Recent developments in Syria and Iraq are a concern for many Australians. The ISIS group of jihadists have established an Islamic State in large parts of Syria and Iraq, restored the Caliphate in which the Caliph is both civil and religious leader, and introduced a harsh version of Sharia law. These developments are a concern for both Muslim and non-Muslim Australians.
The actions and values of the ISIS group clash with so much of what is taken for granted in Australia. Requiring Christians to convert to Islam if they wish to stay in Mosul, stoning women for adultery, enforcing the subjugation of women and destroying ancient churches and shrines sacred to Jews, Christians and many Muslims raises questions which concern all Australians, Muslim and non-Muslim.
The concerns which these actions of the ISIS group raise, particularly among non-Muslim Australians, need to be acknowledged and addressed. A Caliphate which exercises both religious and political leadership puts at risk the religious and human rights of religious minorities in any country which adopts such a system.
Sharia Law differs from country to country because it evolves and adopts many of the values it finds in different countries. Is that happening in Australia? How is it understood and interpreted by mainstream Muslim Australians? If Muslims ever become a majority in Australia, will non-Muslims have equal rights under Sharia law and will women’s rights be under threat? Hopefully, dialogue between Muslim and Non-Muslim Australians will find sufficient agreement on the basic values we need to build a socially cohesive community.
Likewise, Muslim migrants to Australia have concerns. Migrants from Middle Eastern and Asian countries come to Australia from cultures in which religion and politics are closely linked. Religion is therefore a very significant part of such a migrant’s identity. When they find themselves in a new culture like Australia’s, many are concerned, at first, that their religious identity maybe under threat. It is important to recognise this and to help those migrant’s understand the relationship between religion and politics in Australia.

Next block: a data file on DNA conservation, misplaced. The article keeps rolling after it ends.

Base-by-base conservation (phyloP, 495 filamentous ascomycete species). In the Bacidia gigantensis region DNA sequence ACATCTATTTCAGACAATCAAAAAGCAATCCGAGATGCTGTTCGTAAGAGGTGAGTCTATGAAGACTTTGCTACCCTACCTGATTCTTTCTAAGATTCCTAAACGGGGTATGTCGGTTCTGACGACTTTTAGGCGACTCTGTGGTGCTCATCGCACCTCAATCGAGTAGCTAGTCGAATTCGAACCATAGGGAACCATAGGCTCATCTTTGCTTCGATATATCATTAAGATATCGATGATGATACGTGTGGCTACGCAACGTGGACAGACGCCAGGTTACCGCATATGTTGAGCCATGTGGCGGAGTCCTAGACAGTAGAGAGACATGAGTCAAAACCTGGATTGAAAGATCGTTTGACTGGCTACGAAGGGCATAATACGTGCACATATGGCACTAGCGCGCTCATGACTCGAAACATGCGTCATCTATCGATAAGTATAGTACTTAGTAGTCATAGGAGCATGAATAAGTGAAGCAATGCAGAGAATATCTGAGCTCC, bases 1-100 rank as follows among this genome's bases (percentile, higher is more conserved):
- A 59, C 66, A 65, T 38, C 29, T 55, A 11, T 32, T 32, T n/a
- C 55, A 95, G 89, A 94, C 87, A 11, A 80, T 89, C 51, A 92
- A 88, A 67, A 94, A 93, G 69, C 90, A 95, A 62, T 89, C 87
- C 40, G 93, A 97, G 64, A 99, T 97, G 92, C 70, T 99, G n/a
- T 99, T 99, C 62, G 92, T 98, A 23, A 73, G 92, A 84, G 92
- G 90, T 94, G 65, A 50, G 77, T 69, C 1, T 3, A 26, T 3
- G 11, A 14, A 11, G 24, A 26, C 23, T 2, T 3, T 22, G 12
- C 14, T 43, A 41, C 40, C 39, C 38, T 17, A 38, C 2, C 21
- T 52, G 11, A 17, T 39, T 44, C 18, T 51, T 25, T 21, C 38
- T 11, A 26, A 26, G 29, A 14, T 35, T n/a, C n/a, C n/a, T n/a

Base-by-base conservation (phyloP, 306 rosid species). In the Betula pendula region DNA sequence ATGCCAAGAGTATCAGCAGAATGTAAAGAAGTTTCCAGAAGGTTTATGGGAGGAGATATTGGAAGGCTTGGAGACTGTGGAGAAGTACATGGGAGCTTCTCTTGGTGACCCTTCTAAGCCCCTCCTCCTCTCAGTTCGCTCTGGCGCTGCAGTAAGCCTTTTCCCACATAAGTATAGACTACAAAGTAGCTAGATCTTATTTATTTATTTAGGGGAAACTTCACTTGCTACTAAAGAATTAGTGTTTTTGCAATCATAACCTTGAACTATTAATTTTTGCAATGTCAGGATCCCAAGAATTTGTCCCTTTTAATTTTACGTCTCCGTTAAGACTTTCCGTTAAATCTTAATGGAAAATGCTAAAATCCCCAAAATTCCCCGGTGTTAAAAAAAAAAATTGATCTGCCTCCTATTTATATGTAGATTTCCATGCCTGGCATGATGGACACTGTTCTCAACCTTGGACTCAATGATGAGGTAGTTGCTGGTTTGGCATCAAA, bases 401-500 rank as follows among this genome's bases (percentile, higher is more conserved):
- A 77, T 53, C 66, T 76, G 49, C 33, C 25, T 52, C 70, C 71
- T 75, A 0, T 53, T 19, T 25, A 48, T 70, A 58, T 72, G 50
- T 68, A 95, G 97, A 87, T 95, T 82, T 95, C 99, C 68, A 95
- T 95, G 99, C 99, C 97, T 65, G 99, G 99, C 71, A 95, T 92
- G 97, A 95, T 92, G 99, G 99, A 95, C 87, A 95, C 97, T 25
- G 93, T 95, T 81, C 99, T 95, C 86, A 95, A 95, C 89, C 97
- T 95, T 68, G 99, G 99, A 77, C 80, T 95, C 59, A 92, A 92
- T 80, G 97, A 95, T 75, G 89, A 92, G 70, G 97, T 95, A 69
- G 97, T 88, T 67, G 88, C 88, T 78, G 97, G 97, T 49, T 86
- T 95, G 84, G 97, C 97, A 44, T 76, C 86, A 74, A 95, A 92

The Australian Federal Constitution sets out the law governing relationships between religion and the state:
The Commonwealth shall not make any law for establishing any religion, or for imposing any religious observance, or for prohibiting the free exercise of any religion, and no religious test shall be required as a qualification for any office or public trust under the Commonwealth. ( s.116 of the Constitution of the Commonwealth)
Australia does not preference one religion over another. In this it is different from the relationship in other cultures and countries, but is not a direct threat to the religious beliefs and freedom of the migrant. Indirect threats still exist of course, especially from the Australian acceptance of one’s personal freedom to change one’s religion, to reject
religious belief and affiliation or to marry according to one’s own preferences.Tackling these issues through dialogue is crucial for maintaining and strengthening the values which provide the foundations for a cohesive, multicultural society.
Dr. Frank Purcell
Shepparton Interfaith Network.
Being Australian is a journey of dialogue and understanding...
© Frank Purcell, Shepparton Interfaith Network